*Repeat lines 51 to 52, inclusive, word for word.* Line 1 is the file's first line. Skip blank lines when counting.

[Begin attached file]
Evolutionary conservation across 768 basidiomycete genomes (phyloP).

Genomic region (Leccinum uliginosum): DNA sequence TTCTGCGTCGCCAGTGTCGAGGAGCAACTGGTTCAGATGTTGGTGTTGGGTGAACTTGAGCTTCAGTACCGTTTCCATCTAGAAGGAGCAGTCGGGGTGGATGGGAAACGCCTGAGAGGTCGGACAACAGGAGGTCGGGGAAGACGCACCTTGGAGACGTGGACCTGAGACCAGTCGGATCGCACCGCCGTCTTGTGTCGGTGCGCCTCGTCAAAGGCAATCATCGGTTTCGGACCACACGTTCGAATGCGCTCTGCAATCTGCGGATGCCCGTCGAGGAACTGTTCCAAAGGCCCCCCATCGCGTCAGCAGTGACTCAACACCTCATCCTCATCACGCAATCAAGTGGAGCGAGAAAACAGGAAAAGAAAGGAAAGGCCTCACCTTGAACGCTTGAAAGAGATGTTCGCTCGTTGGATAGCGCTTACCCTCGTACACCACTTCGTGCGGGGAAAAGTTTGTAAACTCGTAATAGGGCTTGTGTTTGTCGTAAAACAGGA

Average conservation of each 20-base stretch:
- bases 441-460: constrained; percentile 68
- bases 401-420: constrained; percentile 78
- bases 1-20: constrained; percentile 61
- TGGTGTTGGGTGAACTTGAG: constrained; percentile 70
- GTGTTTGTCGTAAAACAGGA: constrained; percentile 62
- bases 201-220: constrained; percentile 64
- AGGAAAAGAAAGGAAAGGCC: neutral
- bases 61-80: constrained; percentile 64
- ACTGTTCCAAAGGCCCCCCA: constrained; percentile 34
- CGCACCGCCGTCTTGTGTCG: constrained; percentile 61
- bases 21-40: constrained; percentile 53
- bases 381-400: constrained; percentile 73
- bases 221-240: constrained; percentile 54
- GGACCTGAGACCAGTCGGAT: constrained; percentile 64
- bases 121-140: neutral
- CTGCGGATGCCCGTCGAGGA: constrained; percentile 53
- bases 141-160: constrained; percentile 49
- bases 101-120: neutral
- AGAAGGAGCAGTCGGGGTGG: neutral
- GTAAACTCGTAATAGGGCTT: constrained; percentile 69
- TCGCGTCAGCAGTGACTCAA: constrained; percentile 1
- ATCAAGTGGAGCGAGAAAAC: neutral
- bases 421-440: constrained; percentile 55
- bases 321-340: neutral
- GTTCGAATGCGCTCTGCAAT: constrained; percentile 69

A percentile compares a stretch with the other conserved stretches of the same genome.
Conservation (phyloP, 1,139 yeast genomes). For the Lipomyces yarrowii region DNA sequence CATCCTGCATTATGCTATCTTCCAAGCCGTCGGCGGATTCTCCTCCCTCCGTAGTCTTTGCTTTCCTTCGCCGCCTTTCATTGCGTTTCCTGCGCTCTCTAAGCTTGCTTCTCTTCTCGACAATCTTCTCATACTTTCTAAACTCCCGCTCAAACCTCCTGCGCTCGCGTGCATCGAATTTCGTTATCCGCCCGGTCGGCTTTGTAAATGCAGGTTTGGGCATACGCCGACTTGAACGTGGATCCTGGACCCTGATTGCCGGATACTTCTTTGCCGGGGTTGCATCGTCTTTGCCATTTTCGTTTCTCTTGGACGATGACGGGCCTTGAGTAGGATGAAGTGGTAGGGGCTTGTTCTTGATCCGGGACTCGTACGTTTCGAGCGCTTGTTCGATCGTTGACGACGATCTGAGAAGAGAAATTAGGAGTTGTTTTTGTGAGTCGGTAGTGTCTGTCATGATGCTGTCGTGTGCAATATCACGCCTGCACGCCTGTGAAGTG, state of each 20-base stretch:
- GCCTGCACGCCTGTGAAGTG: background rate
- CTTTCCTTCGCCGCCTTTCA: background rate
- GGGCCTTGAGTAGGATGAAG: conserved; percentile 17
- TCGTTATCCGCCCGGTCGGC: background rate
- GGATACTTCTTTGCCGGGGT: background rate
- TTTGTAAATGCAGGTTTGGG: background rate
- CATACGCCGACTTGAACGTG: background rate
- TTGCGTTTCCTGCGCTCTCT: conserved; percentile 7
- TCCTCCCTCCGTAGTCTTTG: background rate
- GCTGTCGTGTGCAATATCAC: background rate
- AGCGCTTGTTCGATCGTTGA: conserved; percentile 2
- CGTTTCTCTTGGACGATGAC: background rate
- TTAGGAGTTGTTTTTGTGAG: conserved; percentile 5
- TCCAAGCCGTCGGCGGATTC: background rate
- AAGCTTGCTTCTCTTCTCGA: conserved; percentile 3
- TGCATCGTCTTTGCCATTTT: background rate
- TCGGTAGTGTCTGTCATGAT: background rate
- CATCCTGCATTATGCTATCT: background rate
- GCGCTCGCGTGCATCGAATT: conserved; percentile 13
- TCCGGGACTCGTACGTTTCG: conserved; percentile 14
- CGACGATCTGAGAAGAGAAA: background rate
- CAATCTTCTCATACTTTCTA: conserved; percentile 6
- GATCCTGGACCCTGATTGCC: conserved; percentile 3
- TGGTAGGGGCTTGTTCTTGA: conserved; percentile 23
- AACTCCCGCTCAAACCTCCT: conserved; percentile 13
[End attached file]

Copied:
- CGACGATCTGAGAAGAGAAA: background rate
- CAATCTTCTCATACTTTCTA: conserved; percentile 6